11:46 21 May 2013
One man's junk is another man's treasure - or so the saying goes. So, if it's been a while since you last had a good clear-out at home, you could be freeing up space and generating cash in one fell swoop.
Finding the easiest and cheapest way to sell your unwanted clutter is a good place to start. Here we show you how.
These days, the first place many people think of when it comes to selling unwanted items is the internet. And this presents several options.
Ebay: You can sell pretty much anything on this auction website, whether it's a sofa, children's toys or your wedding dress. But the one thing you need to watch out for is the fees.
The fees can be a tad confusing so it's vital to read through them carefully before deciding whether or not this is the option for you. After all, there's no point paying out more in fees than you'll earn from the items you're selling. Here are some of the fees you might face:
Having paid the fees, you will want to make the most of your selling opportunity. When describing your item/s, be sure to give clear detail and state the honest condition. Be aware that many people do their buying at the weekend, particularly on a Sunday evening, so it's well worth having your advertisement in place by then.
You'll also need to state how much you want the buyer to pay for postage. Do some research first to find out what it is likely to cost, but be aware that if you can keep postage costs to a minimum, you are more likely to get people to bid on your items.
If the item is particularly large, you might want to add that the buyer must come and collect it in person.
Amazon Marketplace: Another online selling option is Amazon Marketplace and here the fees are slightly more straightforward. You will pay a completion fee of 86p per item plus a referral fee which is a percentage of the sale price and ranges between 8% and 40% depending on what the item is.
Because this isn't an auction site, it's worth researching what the price of your items should be first to ensure you're selling at the right level. Again, be sure to describe the item clearly.
Preloved: If you'd prefer not to pay any fees at all, take a look at Preloved. You may not be reaching such a large audience but the site allows you to place advertisements free-of-charge. You will need to include a photo of the item(s) and you can update your advert as often as you want to. Be sure to research your prices carefully as you want to get the best price you possibly can, without putting people off.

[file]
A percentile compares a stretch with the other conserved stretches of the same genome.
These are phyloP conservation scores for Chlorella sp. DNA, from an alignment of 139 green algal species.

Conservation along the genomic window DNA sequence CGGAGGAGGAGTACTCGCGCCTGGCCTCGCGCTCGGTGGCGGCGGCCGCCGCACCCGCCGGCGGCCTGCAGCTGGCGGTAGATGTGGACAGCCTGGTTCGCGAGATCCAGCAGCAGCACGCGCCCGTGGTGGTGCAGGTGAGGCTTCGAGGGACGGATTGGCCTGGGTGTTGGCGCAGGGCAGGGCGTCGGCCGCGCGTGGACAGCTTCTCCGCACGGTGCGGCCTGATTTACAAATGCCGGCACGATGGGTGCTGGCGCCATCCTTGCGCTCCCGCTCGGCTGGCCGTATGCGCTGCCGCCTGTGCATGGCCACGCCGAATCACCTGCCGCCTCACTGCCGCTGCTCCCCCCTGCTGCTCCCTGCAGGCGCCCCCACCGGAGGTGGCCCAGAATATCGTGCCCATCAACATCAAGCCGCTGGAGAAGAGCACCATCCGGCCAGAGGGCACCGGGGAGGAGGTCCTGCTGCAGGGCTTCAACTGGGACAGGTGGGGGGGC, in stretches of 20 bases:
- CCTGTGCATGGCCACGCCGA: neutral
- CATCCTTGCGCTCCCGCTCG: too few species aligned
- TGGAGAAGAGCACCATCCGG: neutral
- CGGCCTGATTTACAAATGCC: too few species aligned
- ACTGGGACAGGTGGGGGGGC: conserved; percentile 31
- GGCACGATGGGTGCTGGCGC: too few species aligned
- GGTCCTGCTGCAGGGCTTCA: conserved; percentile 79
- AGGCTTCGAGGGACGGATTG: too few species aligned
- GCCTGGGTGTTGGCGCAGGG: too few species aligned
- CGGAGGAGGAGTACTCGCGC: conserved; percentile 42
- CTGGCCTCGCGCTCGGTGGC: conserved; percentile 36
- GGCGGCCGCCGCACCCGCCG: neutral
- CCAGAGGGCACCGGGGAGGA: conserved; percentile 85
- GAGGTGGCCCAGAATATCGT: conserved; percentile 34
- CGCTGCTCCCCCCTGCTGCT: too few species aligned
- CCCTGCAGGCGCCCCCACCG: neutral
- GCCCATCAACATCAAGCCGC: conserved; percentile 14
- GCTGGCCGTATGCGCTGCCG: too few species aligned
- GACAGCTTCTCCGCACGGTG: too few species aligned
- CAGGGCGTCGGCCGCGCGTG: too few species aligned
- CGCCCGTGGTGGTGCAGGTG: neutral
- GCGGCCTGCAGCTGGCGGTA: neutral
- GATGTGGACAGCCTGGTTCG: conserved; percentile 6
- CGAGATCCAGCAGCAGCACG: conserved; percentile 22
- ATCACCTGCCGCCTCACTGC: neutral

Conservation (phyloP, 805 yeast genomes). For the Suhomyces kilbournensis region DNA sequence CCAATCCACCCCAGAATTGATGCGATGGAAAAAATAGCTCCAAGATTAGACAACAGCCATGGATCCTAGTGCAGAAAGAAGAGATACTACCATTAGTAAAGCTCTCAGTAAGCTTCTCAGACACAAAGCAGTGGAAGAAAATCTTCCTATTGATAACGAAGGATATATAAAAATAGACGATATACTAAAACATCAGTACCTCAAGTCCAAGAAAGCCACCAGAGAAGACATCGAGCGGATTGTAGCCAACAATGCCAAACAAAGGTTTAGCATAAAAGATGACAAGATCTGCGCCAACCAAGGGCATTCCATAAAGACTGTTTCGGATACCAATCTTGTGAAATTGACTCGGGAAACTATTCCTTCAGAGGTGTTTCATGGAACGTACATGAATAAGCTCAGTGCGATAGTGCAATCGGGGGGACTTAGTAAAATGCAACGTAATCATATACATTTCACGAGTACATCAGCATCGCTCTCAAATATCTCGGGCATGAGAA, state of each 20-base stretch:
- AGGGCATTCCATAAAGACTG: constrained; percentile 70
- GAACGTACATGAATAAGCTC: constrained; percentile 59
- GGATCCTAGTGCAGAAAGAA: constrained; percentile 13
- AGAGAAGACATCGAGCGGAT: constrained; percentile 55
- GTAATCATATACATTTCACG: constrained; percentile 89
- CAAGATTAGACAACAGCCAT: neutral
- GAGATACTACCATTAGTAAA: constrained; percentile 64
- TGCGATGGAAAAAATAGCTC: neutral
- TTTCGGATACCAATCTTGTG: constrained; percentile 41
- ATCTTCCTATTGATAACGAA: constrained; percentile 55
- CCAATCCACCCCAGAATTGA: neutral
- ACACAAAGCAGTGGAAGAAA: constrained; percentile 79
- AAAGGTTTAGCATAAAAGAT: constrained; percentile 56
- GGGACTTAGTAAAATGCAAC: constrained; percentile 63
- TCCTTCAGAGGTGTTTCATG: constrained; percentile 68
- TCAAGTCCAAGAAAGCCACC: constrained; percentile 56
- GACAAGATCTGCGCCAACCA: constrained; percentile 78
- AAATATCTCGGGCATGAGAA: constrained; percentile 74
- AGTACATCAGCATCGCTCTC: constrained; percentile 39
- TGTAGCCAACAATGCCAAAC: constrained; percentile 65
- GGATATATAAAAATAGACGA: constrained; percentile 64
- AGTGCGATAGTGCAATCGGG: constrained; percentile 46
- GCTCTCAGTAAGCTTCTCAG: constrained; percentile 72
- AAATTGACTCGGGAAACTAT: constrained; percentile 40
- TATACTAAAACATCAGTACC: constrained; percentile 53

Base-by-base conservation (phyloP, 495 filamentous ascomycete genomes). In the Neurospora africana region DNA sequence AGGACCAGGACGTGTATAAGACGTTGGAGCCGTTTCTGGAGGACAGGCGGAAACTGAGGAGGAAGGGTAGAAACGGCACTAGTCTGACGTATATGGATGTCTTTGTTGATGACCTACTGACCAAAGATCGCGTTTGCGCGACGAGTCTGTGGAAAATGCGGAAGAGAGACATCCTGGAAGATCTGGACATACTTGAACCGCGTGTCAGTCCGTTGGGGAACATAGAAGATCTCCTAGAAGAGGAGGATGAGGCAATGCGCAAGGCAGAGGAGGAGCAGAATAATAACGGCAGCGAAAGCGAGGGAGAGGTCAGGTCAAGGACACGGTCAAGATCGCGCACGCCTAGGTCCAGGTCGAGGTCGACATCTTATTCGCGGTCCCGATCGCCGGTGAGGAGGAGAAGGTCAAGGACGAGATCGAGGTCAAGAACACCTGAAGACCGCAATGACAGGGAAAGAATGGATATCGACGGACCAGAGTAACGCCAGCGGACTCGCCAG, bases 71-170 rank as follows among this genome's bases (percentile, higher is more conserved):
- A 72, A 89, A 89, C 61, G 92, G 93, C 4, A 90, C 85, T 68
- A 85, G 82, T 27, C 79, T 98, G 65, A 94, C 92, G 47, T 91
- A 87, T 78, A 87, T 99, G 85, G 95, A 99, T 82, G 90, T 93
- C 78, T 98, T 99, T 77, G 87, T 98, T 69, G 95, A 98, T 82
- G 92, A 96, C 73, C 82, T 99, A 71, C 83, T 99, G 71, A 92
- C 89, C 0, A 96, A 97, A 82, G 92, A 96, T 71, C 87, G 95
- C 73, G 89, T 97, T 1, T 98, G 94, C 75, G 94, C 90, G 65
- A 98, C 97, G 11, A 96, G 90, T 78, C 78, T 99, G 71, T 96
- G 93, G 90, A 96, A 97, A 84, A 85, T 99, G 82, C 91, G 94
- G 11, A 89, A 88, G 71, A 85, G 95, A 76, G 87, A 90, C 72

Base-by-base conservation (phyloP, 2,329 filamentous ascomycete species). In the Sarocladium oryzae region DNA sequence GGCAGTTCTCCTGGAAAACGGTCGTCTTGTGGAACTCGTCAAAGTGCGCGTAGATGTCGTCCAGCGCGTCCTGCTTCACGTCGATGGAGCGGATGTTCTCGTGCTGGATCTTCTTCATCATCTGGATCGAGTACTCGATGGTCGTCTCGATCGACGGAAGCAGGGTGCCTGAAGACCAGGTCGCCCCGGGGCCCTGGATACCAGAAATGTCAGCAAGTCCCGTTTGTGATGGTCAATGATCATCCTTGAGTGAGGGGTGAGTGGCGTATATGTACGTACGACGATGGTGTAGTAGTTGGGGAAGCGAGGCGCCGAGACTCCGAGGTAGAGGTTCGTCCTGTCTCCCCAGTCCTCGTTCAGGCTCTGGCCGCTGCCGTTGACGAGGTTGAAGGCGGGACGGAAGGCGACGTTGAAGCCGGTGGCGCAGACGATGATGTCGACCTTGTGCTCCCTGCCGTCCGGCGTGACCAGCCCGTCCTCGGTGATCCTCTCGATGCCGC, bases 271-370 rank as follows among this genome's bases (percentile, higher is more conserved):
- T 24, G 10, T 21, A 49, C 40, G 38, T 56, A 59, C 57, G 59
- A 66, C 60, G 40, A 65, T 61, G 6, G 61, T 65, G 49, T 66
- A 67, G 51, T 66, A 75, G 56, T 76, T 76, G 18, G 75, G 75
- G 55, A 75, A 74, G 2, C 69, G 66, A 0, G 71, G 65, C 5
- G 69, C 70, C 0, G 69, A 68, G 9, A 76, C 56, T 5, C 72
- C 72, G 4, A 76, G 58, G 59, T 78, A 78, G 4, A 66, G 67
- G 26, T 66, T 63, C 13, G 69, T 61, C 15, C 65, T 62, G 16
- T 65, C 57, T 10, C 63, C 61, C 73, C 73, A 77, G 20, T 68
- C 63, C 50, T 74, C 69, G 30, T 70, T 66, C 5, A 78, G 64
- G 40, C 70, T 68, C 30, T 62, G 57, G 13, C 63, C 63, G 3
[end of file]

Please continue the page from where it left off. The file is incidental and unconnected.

Musicmagpie: If your living room is full of DVDs, CDs and games that you no longer use, consider selling them on Musicmagpie. The website specialises in these kinds of goods and, again, is completely free to use. The downside is that you have to painstakingly enter or scan the barcode of every CD, game or DVD into site's 'valuation engine' to find out how much it's worth and, in fact, whether you will be permitted to sell at all. Be aware some valuations returned by the site may only be worth a few pence so this route is only worth taking if you have a lot of CDs/DVDs to get rid of.
If you do go ahead and achieve successful sales, you will need to package up your goods, take them to one of the site's collecting points (or arrange for them to be collected), and await the arrival of your cheque. The site also allows you to send in electronics, gadgets and clothes.
Mobile recycling websites
In the excitement of receiving a brand new mobile phone, it's easy to forget about the old one and leave it cluttering up a drawer somewhere. But making the effort to seek it out could actually make you a tidy sum of money as there are stacks of shops and online services that recycle mobile phones and pay you cash in return.
Make sure you know what price the make and model you have would fetch first though by visiting mobilecashmate.co.uk which will give you a current valuation (for free). If you had a Samsung Galaxy S2 to get rid of, for example, you could get as much as £40 for recycling it.
Old fashioned local adverts
If you'd prefer to go down the more traditional route when selling your unwanted items, you could simply post an advert in your local newspaper or even on the notice board in your nearest library or newsagent - fees would still be charged but in many cases, could be nominal. This route could be particularly worthwhile if you're looking to sell large items such as furniture. After all, if someone from eBay was going to collect them, they are likely to live locally anyway.
Advertising locally could also be a good option if your kids have outgrown their uniforms from the local school - especially blazers or overcoats.
Car boot sale
Another more traditional option is the old-fashioned car boot sale. Granted, you will need to free up your Sunday morning and be prepared to stand about in a field come rain or shine, but it's easy, quick and - if you get the family involved - could even be fun.
You will need to pay a fee for your slot, typically at least £10. And you may have to be prepared to sell some items for less than you intended. On the other hand, others may fetch more than you thought.
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